The fact is that, always and everywhere, there is a presumption that growth is good, that size matters, that big is better.

If you ask consultants why they think this, the answer is simply that being big gives you more resources, more staff and more skills. And more chance to break into into new markets. Padraic Kelly, the managing partner of consulting engineer Buro Happold (ranked 26th), says: “We have a large, highly skilled workforce, so we can adapt to market conditions as they change – but we’ve also got a huge range of specialist knowledge and experience.”

A more specific reason is that clients increasingly want to get all their consultancy services in one go, thereby cutting down on the time and effort needed to negotiate contracts and manage suppliers. Paul Purvis, business development manager at architect HOK (ranked 38th), agrees that size and diversity leads to a better package for the client. “HOK Consulting, which offers advice on regeneration, masterplanning and so on, can help out our other sectors. This is helping us to get more into the strategic planning side of things – which we consider to be our big growth area.” And Stephen Reffitt, a director of Atkins’ Leeds-based Property Design Services, says he has seen a big increase in the number of aggregated contracts awarded to the company, particularly from the public sector. “Contracts that combine design and surveying services are becoming more common, and Atkins’ size [ranked 1st and 17% bigger than last year] means that it is well placed to take on these contracts.”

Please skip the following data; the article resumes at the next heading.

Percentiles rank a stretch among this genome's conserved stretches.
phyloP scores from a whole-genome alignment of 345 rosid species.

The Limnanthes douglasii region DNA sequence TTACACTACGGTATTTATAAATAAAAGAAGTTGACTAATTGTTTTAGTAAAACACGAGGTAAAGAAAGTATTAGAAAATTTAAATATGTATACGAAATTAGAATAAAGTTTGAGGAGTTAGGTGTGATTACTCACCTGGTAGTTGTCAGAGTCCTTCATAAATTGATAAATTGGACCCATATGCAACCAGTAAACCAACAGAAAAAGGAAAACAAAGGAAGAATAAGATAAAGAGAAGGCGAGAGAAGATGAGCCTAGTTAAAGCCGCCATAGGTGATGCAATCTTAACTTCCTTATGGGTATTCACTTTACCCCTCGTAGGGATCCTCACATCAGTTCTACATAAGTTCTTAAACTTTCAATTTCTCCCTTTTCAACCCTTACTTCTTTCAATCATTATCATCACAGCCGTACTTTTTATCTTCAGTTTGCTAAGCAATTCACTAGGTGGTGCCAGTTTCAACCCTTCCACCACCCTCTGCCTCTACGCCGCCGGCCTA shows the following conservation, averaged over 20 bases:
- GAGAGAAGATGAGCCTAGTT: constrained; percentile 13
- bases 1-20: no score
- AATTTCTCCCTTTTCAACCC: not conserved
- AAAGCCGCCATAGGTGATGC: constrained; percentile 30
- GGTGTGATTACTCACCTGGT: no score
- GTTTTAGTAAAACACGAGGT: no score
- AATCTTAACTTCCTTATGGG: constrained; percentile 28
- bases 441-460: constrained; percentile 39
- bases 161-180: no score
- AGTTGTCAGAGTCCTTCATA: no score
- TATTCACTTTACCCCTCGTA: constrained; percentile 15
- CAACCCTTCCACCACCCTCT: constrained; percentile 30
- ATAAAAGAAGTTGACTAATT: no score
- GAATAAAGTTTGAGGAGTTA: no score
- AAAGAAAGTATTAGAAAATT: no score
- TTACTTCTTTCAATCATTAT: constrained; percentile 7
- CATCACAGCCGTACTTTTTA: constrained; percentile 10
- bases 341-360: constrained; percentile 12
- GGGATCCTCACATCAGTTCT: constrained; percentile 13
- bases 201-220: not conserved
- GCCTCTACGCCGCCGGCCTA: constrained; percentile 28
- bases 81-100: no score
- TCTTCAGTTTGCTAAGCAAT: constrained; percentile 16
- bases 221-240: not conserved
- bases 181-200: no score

Reffitt and Kelly both believe that bigger is also safer – the reason being that diversified service spreads risk. Reffitt says that Atkins is less vulnerable than specialist firms to downturns in particular sectors. And according to Kelly: “The downturn in commercial work hasn’t had a bad impact on us because we have other focuses.”

Keys for all tables

na = not available or not supplied
* = may not be included in total number of UK chartered staff
** = ranked by total chartered architects, and therefore not comparable with 2000 guide, which was ranked by total architectural staff including technicians